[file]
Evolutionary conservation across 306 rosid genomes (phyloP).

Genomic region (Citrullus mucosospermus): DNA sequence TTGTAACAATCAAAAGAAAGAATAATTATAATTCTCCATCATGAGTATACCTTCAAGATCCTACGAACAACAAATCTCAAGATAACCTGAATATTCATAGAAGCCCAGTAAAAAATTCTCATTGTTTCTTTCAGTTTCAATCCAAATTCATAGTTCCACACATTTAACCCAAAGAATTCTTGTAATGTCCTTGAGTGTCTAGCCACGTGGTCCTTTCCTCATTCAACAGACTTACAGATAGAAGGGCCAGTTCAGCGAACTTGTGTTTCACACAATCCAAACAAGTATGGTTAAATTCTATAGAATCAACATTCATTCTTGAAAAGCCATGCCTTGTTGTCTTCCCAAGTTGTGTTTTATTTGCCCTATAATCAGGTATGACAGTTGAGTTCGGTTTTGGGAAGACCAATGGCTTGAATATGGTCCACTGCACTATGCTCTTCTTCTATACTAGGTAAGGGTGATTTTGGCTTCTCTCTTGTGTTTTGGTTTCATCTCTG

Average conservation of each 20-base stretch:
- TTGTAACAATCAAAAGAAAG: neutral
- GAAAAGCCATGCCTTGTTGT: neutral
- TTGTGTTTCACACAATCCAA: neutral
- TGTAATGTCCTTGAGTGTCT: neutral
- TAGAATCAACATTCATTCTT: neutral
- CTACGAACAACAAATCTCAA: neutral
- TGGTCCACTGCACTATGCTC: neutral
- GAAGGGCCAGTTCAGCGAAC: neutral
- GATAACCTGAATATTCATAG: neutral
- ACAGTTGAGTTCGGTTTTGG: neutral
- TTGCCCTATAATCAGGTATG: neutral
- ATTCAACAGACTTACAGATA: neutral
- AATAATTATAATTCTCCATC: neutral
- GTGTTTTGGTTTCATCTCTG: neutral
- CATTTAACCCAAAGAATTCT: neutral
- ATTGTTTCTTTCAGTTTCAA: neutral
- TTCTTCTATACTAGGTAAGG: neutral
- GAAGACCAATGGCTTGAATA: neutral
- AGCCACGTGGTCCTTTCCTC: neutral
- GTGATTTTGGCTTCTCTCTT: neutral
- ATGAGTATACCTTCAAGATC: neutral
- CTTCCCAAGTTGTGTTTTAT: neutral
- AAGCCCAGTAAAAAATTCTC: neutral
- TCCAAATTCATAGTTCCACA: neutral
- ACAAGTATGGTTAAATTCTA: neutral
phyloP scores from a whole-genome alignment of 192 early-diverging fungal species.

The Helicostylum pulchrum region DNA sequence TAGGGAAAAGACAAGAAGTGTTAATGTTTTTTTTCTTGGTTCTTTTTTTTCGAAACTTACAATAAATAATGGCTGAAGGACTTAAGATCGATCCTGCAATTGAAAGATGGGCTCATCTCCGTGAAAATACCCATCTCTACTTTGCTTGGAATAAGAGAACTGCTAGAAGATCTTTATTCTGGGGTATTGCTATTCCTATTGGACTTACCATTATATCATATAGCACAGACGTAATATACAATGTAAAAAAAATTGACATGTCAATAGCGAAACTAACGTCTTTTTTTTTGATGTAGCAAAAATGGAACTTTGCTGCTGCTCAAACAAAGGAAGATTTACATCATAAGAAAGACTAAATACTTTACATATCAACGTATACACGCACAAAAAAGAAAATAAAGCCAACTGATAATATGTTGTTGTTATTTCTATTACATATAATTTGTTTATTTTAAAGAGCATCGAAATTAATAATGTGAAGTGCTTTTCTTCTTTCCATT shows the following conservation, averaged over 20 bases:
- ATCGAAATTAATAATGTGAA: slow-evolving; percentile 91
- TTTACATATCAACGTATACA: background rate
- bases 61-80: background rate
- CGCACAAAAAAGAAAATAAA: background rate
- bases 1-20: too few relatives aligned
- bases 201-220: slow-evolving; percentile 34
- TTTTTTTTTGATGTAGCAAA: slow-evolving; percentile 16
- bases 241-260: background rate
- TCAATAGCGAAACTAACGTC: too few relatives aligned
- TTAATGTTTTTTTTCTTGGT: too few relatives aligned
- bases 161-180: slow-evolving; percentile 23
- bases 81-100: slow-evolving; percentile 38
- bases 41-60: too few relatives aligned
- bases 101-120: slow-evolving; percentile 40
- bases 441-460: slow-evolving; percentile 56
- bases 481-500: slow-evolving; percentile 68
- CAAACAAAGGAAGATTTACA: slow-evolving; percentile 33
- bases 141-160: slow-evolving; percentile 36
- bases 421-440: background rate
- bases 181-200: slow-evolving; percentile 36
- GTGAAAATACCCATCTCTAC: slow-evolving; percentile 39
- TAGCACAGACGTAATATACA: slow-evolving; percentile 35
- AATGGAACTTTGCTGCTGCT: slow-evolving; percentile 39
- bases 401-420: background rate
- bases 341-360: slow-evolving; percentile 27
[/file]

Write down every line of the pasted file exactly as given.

Evolutionary conservation across 306 rosid genomes (phyloP).

Genomic region (Citrullus mucosospermus): DNA sequence TTGTAACAATCAAAAGAAAGAATAATTATAATTCTCCATCATGAGTATACCTTCAAGATCCTACGAACAACAAATCTCAAGATAACCTGAATATTCATAGAAGCCCAGTAAAAAATTCTCATTGTTTCTTTCAGTTTCAATCCAAATTCATAGTTCCACACATTTAACCCAAAGAATTCTTGTAATGTCCTTGAGTGTCTAGCCACGTGGTCCTTTCCTCATTCAACAGACTTACAGATAGAAGGGCCAGTTCAGCGAACTTGTGTTTCACACAATCCAAACAAGTATGGTTAAATTCTATAGAATCAACATTCATTCTTGAAAAGCCATGCCTTGTTGTCTTCCCAAGTTGTGTTTTATTTGCCCTATAATCAGGTATGACAGTTGAGTTCGGTTTTGGGAAGACCAATGGCTTGAATATGGTCCACTGCACTATGCTCTTCTTCTATACTAGGTAAGGGTGATTTTGGCTTCTCTCTTGTGTTTTGGTTTCATCTCTG

Average conservation of each 20-base stretch:
- TTGTAACAATCAAAAGAAAG: neutral
- GAAAAGCCATGCCTTGTTGT: neutral
- TTGTGTTTCACACAATCCAA: neutral
- TGTAATGTCCTTGAGTGTCT: neutral
- TAGAATCAACATTCATTCTT: neutral
- CTACGAACAACAAATCTCAA: neutral
- TGGTCCACTGCACTATGCTC: neutral
- GAAGGGCCAGTTCAGCGAAC: neutral
- GATAACCTGAATATTCATAG: neutral
- ACAGTTGAGTTCGGTTTTGG: neutral
- TTGCCCTATAATCAGGTATG: neutral
- ATTCAACAGACTTACAGATA: neutral
- AATAATTATAATTCTCCATC: neutral
- GTGTTTTGGTTTCATCTCTG: neutral
- CATTTAACCCAAAGAATTCT: neutral
- ATTGTTTCTTTCAGTTTCAA: neutral
- TTCTTCTATACTAGGTAAGG: neutral
- GAAGACCAATGGCTTGAATA: neutral
- AGCCACGTGGTCCTTTCCTC: neutral
- GTGATTTTGGCTTCTCTCTT: neutral
- ATGAGTATACCTTCAAGATC: neutral
- CTTCCCAAGTTGTGTTTTAT: neutral
- AAGCCCAGTAAAAAATTCTC: neutral
- TCCAAATTCATAGTTCCACA: neutral
- ACAAGTATGGTTAAATTCTA: neutral
phyloP scores from a whole-genome alignment of 192 early-diverging fungal species.

The Helicostylum pulchrum region DNA sequence TAGGGAAAAGACAAGAAGTGTTAATGTTTTTTTTCTTGGTTCTTTTTTTTCGAAACTTACAATAAATAATGGCTGAAGGACTTAAGATCGATCCTGCAATTGAAAGATGGGCTCATCTCCGTGAAAATACCCATCTCTACTTTGCTTGGAATAAGAGAACTGCTAGAAGATCTTTATTCTGGGGTATTGCTATTCCTATTGGACTTACCATTATATCATATAGCACAGACGTAATATACAATGTAAAAAAAATTGACATGTCAATAGCGAAACTAACGTCTTTTTTTTTGATGTAGCAAAAATGGAACTTTGCTGCTGCTCAAACAAAGGAAGATTTACATCATAAGAAAGACTAAATACTTTACATATCAACGTATACACGCACAAAAAAGAAAATAAAGCCAACTGATAATATGTTGTTGTTATTTCTATTACATATAATTTGTTTATTTTAAAGAGCATCGAAATTAATAATGTGAAGTGCTTTTCTTCTTTCCATT shows the following conservation, averaged over 20 bases:
- ATCGAAATTAATAATGTGAA: slow-evolving; percentile 91
- TTTACATATCAACGTATACA: background rate
- bases 61-80: background rate
- CGCACAAAAAAGAAAATAAA: background rate
- bases 1-20: too few relatives aligned
- bases 201-220: slow-evolving; percentile 34
- TTTTTTTTTGATGTAGCAAA: slow-evolving; percentile 16
- bases 241-260: background rate
- TCAATAGCGAAACTAACGTC: too few relatives aligned
- TTAATGTTTTTTTTCTTGGT: too few relatives aligned
- bases 161-180: slow-evolving; percentile 23
- bases 81-100: slow-evolving; percentile 38
- bases 41-60: too few relatives aligned
- bases 101-120: slow-evolving; percentile 40
- bases 441-460: slow-evolving; percentile 56
- bases 481-500: slow-evolving; percentile 68
- CAAACAAAGGAAGATTTACA: slow-evolving; percentile 33
- bases 141-160: slow-evolving; percentile 36
- bases 421-440: background rate
- bases 181-200: slow-evolving; percentile 36
- GTGAAAATACCCATCTCTAC: slow-evolving; percentile 39
- TAGCACAGACGTAATATACA: slow-evolving; percentile 35
- AATGGAACTTTGCTGCTGCT: slow-evolving; percentile 39
- bases 401-420: background rate
- bases 341-360: slow-evolving; percentile 27